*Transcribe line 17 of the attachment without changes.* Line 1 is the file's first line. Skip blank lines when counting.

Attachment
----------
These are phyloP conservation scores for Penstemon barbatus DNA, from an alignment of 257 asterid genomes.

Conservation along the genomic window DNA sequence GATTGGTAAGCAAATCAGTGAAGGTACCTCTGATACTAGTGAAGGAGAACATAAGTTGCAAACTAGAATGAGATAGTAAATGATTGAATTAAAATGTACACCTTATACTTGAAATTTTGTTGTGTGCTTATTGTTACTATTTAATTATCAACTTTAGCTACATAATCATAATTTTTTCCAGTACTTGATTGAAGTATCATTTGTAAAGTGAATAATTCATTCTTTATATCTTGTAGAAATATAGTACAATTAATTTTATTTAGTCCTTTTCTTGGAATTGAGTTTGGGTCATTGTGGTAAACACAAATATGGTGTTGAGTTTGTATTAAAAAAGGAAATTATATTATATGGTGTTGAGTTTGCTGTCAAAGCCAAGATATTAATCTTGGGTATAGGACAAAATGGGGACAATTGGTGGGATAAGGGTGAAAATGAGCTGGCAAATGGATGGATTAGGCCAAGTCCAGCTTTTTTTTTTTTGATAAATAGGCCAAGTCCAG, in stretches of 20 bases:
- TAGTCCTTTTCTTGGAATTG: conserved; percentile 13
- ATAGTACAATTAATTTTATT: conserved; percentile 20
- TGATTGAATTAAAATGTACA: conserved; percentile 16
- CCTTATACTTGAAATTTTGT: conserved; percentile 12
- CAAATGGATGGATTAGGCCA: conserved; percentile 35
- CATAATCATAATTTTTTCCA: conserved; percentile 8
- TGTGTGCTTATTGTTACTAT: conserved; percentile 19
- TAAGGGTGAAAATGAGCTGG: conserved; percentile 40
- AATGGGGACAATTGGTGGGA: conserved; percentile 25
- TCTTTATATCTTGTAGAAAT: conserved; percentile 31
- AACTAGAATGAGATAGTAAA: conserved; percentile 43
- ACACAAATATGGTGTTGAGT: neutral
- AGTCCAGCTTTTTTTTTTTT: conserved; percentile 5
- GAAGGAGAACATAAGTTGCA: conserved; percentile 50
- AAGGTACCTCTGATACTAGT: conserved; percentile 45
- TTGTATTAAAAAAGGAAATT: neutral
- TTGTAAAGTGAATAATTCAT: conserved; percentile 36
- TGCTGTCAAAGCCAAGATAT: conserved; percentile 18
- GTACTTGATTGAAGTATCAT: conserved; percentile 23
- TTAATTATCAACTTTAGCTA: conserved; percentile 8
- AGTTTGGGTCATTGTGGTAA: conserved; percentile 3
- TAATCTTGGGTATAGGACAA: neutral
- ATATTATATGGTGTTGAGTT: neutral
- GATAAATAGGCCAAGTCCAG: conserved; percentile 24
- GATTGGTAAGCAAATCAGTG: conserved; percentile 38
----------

- AAGGTACCTCTGATACTAGT: conserved; percentile 45